While most fans were focused on various signings made during baseball’s Winter Meetings, including the two made by the Cubs, Commissioner Rob Manfred held a news conference during which he discussed various topics related to the sport, reported on by Evan Drellich at The Athletic.
Among those topics was the question of who would host upcoming All-Star games:
MLB commissioner Rob Manfred confirmed Tuesday it’s possible Boston could host the game in the next few years. With the 2023 game in Seattle and the 2024 game in Arlington, Texas, 2025 is the next opening.
“The windows for the Red Sox would either be 2025 or after ’26,” Manfred said. “This is in the category of embarrassment of riches: we have a number of really good cities that are very interested in having All-Star games.”
The Cubs appear to be a possibility as well.
“They would be in that category of embarrassment of riches that I referred to when I got asked about the Red Sox,” Manfred said. “The Red Sox and the Cubs have both expressed an interest.”
At this time, the Cubs stand as the team that hasn’t hosted for the second-longest period of time. The last ASG at Wrigley Field was in 1990; the only team that hasn’t hosted for longer is the A’s, who last had one in 1987 — and I’m pretty sure they won’t have another until their stadium situation is settled. The Rays have never hosted one, and like the A’s probably won’t until they have a new place to play.. The Red Sox last hosted an ASG at Fenway Park in 1999.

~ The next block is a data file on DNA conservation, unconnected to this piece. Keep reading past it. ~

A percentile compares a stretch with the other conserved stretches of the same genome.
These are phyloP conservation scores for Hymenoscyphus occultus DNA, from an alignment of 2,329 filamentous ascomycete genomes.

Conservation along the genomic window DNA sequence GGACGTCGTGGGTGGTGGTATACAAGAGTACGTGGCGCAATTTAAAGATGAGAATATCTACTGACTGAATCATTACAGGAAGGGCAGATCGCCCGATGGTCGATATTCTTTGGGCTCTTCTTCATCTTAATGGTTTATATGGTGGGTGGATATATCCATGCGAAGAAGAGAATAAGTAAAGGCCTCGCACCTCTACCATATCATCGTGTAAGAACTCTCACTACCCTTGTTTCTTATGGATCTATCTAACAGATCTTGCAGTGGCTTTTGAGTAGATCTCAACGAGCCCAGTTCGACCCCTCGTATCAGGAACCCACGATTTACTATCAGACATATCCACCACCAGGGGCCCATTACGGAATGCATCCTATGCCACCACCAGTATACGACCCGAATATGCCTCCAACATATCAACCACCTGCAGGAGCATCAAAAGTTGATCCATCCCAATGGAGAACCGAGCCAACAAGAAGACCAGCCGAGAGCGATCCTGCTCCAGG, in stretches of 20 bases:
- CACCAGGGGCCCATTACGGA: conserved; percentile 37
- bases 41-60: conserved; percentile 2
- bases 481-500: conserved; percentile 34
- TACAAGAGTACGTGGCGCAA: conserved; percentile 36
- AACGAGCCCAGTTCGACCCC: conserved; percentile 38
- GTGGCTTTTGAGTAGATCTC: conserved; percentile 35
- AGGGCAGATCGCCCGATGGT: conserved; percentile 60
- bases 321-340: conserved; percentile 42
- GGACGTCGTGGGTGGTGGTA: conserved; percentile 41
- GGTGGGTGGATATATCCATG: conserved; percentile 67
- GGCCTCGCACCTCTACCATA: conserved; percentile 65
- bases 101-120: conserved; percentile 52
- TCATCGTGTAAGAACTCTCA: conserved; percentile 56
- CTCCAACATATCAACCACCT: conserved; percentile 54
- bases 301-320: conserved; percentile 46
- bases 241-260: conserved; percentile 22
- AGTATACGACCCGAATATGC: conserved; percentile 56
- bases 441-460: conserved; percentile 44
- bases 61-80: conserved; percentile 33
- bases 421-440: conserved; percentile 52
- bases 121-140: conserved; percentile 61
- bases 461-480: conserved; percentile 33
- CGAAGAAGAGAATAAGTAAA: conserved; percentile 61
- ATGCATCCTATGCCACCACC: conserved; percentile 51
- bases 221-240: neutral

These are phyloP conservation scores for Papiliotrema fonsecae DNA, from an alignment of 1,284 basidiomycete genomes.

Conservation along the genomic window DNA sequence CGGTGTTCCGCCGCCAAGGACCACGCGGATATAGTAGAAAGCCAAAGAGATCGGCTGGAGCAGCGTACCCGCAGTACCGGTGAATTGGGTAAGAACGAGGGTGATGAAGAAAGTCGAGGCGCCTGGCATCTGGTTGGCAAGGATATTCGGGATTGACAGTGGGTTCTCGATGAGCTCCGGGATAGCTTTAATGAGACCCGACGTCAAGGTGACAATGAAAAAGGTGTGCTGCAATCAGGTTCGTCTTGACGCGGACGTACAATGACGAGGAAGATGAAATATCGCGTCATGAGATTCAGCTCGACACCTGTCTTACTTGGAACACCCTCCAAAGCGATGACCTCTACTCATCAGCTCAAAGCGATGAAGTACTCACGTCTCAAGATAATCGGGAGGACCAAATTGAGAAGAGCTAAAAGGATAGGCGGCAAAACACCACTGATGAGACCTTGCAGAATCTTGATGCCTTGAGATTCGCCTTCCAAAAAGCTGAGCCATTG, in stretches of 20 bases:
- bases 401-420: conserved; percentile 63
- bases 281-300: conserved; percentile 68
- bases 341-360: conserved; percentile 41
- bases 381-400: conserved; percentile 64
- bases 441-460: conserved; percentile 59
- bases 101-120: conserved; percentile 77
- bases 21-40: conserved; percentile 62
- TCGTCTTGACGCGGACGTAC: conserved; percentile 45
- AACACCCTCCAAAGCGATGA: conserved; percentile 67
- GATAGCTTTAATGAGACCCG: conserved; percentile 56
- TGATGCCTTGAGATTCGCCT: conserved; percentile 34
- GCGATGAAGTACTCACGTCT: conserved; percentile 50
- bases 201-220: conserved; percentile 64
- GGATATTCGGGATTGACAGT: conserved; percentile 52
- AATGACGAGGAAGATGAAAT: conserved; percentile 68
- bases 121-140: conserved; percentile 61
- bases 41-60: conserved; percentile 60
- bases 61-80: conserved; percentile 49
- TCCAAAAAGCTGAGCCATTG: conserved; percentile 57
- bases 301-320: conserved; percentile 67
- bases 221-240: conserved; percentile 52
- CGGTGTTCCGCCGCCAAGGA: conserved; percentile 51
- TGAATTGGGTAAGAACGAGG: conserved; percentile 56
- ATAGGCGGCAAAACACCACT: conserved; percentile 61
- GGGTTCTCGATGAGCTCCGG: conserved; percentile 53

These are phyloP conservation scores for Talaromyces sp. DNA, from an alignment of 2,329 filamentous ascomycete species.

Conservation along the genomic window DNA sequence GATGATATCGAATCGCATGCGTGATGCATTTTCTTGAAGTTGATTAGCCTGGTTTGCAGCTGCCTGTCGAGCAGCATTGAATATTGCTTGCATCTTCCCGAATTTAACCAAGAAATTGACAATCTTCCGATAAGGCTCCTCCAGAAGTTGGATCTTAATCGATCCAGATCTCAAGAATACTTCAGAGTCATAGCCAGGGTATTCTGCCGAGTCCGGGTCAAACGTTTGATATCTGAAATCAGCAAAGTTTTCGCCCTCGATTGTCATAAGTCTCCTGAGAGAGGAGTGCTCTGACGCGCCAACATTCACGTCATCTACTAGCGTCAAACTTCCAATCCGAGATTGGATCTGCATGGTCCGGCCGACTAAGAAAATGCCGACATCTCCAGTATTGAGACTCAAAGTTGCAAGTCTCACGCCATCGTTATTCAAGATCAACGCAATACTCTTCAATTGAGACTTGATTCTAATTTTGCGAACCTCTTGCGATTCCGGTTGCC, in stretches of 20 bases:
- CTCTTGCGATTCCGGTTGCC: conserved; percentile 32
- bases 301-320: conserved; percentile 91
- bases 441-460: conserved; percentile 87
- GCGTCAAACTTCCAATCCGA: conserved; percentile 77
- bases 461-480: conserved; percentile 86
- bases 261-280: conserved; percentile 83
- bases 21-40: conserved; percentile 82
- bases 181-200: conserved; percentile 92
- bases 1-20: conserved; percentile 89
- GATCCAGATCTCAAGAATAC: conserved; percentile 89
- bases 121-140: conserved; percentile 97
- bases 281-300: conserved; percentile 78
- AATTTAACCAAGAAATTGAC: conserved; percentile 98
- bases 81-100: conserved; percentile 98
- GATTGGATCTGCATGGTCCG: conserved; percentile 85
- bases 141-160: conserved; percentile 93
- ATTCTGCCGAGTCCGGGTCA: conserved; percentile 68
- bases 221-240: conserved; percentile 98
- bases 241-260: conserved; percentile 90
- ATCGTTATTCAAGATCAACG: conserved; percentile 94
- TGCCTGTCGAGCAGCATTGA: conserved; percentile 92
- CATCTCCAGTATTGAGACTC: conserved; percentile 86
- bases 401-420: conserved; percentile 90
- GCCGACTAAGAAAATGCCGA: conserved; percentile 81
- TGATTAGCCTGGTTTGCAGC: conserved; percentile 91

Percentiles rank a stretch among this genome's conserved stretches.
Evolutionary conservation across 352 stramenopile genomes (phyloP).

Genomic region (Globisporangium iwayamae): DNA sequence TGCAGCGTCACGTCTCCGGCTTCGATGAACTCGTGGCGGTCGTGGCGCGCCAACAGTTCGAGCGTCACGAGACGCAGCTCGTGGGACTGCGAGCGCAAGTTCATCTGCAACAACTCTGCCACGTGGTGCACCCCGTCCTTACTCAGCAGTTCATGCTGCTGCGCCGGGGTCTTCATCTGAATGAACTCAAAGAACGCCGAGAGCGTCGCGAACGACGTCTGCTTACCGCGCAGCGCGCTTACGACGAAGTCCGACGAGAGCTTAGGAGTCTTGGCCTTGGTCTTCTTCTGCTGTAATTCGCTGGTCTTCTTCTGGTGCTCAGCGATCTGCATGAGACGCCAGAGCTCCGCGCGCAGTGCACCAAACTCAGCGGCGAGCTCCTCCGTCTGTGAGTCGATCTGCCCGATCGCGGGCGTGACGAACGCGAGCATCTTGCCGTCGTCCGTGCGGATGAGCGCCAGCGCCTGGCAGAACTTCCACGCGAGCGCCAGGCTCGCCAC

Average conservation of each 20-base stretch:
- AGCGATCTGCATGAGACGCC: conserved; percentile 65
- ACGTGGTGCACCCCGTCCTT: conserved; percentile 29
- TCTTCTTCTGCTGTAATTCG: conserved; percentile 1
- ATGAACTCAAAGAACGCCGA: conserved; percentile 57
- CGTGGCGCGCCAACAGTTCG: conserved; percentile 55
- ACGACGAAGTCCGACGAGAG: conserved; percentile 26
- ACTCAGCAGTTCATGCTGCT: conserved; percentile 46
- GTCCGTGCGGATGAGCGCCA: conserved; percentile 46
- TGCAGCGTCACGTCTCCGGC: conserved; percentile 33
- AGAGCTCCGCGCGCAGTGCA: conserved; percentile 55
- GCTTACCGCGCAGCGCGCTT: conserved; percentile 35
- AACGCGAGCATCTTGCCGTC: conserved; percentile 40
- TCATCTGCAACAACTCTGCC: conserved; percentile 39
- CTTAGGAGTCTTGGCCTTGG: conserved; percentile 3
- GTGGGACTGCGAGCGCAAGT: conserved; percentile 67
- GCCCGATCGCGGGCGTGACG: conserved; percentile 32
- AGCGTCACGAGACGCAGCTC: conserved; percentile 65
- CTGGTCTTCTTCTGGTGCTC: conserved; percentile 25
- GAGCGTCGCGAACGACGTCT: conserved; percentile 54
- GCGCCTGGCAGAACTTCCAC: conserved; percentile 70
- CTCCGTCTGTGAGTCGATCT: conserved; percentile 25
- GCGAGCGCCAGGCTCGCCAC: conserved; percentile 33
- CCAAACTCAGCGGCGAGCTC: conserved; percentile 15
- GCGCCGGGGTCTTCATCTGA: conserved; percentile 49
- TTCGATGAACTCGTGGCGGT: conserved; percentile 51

All-Star Game hosting is no longer simply rotated between leagues and awarded to teams. The team and the host city have to put together a bid, as there are many ASG-connected events held outside the ballpark in question. It doesn’t seem as if the city of Chicago has made this a priority. Perhaps they will going forward.
There are two other things that Manfred mentioned at his presser that I’d like to cover here. The first is about the automated strike zone:
Manfred doesn’t sound sold on the automated strike zone and its implementation for 2024 just yet.
“That’s an interesting question,” Manfred said, before explaining that he doesn’t want to get ahead of the competition committee, which features MLB and union representatives and discusses potential rule changes. (Ultimately, though, MLB, and therefore Manfred, control the committee because they have more seats.)
“The one thing I will say from a technology perspective, or from a developmental perspective, we learned a lot about ABS in 2022, suggesting to me that we’re probably not done learning about ABS,” Manfred said.
I understand and accept this. If we are going to have the so-called “robot umps,” they are going to have to be nearly perfect. It sounds like the ABS system is getting closer, but they still have to do more testing.
In the meantime, I hope MLB adopts a ball-and-strike challenge system similar to the one I wrote about here last month:
Per this article by Zach Buchanan in The Athletic, and to refresh your memory from my September article, it works this way:
Each team enters the game with three challenges, keeping the ones it wins for repeated use. Challenges must be issued immediately, and only by the catcher, pitcher or hitter. Unlike in the replay review system currently in use for non-ball-and-strike calls in the majors, a manager cannot challenge a pitch. Umpires do not huddle or retreat to a headset, but instead watch along with the rest of the stadium as the correct call is displayed on the scoreboard.